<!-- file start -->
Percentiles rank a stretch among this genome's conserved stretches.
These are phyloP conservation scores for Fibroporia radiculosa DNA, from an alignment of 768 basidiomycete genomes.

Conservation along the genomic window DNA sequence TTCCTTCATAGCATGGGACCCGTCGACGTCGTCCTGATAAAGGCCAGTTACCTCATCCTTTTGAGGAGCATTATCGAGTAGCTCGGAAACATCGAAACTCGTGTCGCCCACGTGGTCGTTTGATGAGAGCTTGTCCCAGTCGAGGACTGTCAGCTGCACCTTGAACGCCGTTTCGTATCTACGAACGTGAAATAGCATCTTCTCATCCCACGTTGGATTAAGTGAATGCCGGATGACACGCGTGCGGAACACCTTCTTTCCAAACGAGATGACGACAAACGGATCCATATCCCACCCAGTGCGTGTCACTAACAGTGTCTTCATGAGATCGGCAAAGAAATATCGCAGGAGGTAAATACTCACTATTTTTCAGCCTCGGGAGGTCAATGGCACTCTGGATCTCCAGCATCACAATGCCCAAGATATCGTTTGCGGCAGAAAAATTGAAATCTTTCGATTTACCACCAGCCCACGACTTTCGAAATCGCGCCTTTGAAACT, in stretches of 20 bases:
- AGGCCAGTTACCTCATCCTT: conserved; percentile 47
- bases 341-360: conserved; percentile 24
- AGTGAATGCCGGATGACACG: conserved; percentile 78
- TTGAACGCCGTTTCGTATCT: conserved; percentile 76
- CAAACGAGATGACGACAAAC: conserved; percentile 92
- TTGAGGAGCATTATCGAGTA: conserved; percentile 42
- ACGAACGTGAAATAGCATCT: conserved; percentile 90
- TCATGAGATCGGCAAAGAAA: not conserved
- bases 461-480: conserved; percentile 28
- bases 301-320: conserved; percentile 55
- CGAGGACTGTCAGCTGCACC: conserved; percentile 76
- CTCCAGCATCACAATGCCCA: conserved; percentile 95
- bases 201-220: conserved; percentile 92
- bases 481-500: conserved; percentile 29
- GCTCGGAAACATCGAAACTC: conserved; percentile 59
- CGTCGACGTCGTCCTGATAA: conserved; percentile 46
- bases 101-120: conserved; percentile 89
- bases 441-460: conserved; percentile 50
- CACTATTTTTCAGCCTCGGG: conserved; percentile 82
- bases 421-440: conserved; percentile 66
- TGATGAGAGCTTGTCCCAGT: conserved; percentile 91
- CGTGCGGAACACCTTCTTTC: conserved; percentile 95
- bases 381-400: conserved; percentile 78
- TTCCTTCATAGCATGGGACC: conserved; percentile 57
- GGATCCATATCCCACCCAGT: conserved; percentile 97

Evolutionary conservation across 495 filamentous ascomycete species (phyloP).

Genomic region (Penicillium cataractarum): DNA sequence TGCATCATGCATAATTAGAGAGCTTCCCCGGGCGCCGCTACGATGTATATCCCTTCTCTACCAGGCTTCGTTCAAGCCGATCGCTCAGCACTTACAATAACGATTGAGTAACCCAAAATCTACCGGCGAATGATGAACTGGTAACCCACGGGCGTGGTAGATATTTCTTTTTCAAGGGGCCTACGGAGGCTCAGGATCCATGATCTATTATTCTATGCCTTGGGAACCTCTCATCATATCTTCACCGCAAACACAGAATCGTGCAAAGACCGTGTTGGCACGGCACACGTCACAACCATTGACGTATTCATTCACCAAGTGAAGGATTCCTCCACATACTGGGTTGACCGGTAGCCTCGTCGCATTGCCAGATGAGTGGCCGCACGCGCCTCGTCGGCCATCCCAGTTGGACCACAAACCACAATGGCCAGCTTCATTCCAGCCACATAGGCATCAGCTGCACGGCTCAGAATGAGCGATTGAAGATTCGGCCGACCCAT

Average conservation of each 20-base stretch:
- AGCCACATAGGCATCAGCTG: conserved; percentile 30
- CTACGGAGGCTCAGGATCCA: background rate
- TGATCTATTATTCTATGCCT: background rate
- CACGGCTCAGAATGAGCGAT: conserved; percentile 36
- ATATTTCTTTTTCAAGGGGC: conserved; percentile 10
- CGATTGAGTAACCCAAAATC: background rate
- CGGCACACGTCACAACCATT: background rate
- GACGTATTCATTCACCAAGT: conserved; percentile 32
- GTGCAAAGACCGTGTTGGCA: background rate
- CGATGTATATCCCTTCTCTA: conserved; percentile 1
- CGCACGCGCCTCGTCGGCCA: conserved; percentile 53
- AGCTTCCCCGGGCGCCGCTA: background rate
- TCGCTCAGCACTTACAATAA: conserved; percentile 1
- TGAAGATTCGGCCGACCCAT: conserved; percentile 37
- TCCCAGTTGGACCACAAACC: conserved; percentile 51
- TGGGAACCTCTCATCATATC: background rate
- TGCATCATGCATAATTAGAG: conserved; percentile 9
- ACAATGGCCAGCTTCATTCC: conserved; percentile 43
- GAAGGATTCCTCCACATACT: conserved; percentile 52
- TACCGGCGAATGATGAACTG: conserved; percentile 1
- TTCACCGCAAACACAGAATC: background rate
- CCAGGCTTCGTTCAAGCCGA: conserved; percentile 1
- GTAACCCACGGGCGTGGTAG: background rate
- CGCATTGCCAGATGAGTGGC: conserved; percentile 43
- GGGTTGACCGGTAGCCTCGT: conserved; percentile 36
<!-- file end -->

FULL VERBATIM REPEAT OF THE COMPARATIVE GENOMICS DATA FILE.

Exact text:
Percentiles rank a stretch among this genome's conserved stretches.
These are phyloP conservation scores for Fibroporia radiculosa DNA, from an alignment of 768 basidiomycete genomes.

Conservation along the genomic window DNA sequence TTCCTTCATAGCATGGGACCCGTCGACGTCGTCCTGATAAAGGCCAGTTACCTCATCCTTTTGAGGAGCATTATCGAGTAGCTCGGAAACATCGAAACTCGTGTCGCCCACGTGGTCGTTTGATGAGAGCTTGTCCCAGTCGAGGACTGTCAGCTGCACCTTGAACGCCGTTTCGTATCTACGAACGTGAAATAGCATCTTCTCATCCCACGTTGGATTAAGTGAATGCCGGATGACACGCGTGCGGAACACCTTCTTTCCAAACGAGATGACGACAAACGGATCCATATCCCACCCAGTGCGTGTCACTAACAGTGTCTTCATGAGATCGGCAAAGAAATATCGCAGGAGGTAAATACTCACTATTTTTCAGCCTCGGGAGGTCAATGGCACTCTGGATCTCCAGCATCACAATGCCCAAGATATCGTTTGCGGCAGAAAAATTGAAATCTTTCGATTTACCACCAGCCCACGACTTTCGAAATCGCGCCTTTGAAACT, in stretches of 20 bases:
- AGGCCAGTTACCTCATCCTT: conserved; percentile 47
- bases 341-360: conserved; percentile 24
- AGTGAATGCCGGATGACACG: conserved; percentile 78
- TTGAACGCCGTTTCGTATCT: conserved; percentile 76
- CAAACGAGATGACGACAAAC: conserved; percentile 92
- TTGAGGAGCATTATCGAGTA: conserved; percentile 42
- ACGAACGTGAAATAGCATCT: conserved; percentile 90
- TCATGAGATCGGCAAAGAAA: not conserved
- bases 461-480: conserved; percentile 28
- bases 301-320: conserved; percentile 55
- CGAGGACTGTCAGCTGCACC: conserved; percentile 76
- CTCCAGCATCACAATGCCCA: conserved; percentile 95
- bases 201-220: conserved; percentile 92
- bases 481-500: conserved; percentile 29
- GCTCGGAAACATCGAAACTC: conserved; percentile 59
- CGTCGACGTCGTCCTGATAA: conserved; percentile 46
- bases 101-120: conserved; percentile 89
- bases 441-460: conserved; percentile 50
- CACTATTTTTCAGCCTCGGG: conserved; percentile 82
- bases 421-440: conserved; percentile 66
- TGATGAGAGCTTGTCCCAGT: conserved; percentile 91
- CGTGCGGAACACCTTCTTTC: conserved; percentile 95
- bases 381-400: conserved; percentile 78
- TTCCTTCATAGCATGGGACC: conserved; percentile 57
- GGATCCATATCCCACCCAGT: conserved; percentile 97

Evolutionary conservation across 495 filamentous ascomycete species (phyloP).

Genomic region (Penicillium cataractarum): DNA sequence TGCATCATGCATAATTAGAGAGCTTCCCCGGGCGCCGCTACGATGTATATCCCTTCTCTACCAGGCTTCGTTCAAGCCGATCGCTCAGCACTTACAATAACGATTGAGTAACCCAAAATCTACCGGCGAATGATGAACTGGTAACCCACGGGCGTGGTAGATATTTCTTTTTCAAGGGGCCTACGGAGGCTCAGGATCCATGATCTATTATTCTATGCCTTGGGAACCTCTCATCATATCTTCACCGCAAACACAGAATCGTGCAAAGACCGTGTTGGCACGGCACACGTCACAACCATTGACGTATTCATTCACCAAGTGAAGGATTCCTCCACATACTGGGTTGACCGGTAGCCTCGTCGCATTGCCAGATGAGTGGCCGCACGCGCCTCGTCGGCCATCCCAGTTGGACCACAAACCACAATGGCCAGCTTCATTCCAGCCACATAGGCATCAGCTGCACGGCTCAGAATGAGCGATTGAAGATTCGGCCGACCCAT

Average conservation of each 20-base stretch:
- AGCCACATAGGCATCAGCTG: conserved; percentile 30
- CTACGGAGGCTCAGGATCCA: background rate
- TGATCTATTATTCTATGCCT: background rate
- CACGGCTCAGAATGAGCGAT: conserved; percentile 36
- ATATTTCTTTTTCAAGGGGC: conserved; percentile 10
- CGATTGAGTAACCCAAAATC: background rate
- CGGCACACGTCACAACCATT: background rate
- GACGTATTCATTCACCAAGT: conserved; percentile 32
- GTGCAAAGACCGTGTTGGCA: background rate
- CGATGTATATCCCTTCTCTA: conserved; percentile 1
- CGCACGCGCCTCGTCGGCCA: conserved; percentile 53
- AGCTTCCCCGGGCGCCGCTA: background rate
- TCGCTCAGCACTTACAATAA: conserved; percentile 1
- TGAAGATTCGGCCGACCCAT: conserved; percentile 37
- TCCCAGTTGGACCACAAACC: conserved; percentile 51
- TGGGAACCTCTCATCATATC: background rate
- TGCATCATGCATAATTAGAG: conserved; percentile 9
- ACAATGGCCAGCTTCATTCC: conserved; percentile 43
- GAAGGATTCCTCCACATACT: conserved; percentile 52
- TACCGGCGAATGATGAACTG: conserved; percentile 1
- TTCACCGCAAACACAGAATC: background rate
- CCAGGCTTCGTTCAAGCCGA: conserved; percentile 1
- GTAACCCACGGGCGTGGTAG: background rate
- CGCATTGCCAGATGAGTGGC: conserved; percentile 43
- GGGTTGACCGGTAGCCTCGT: conserved; percentile 36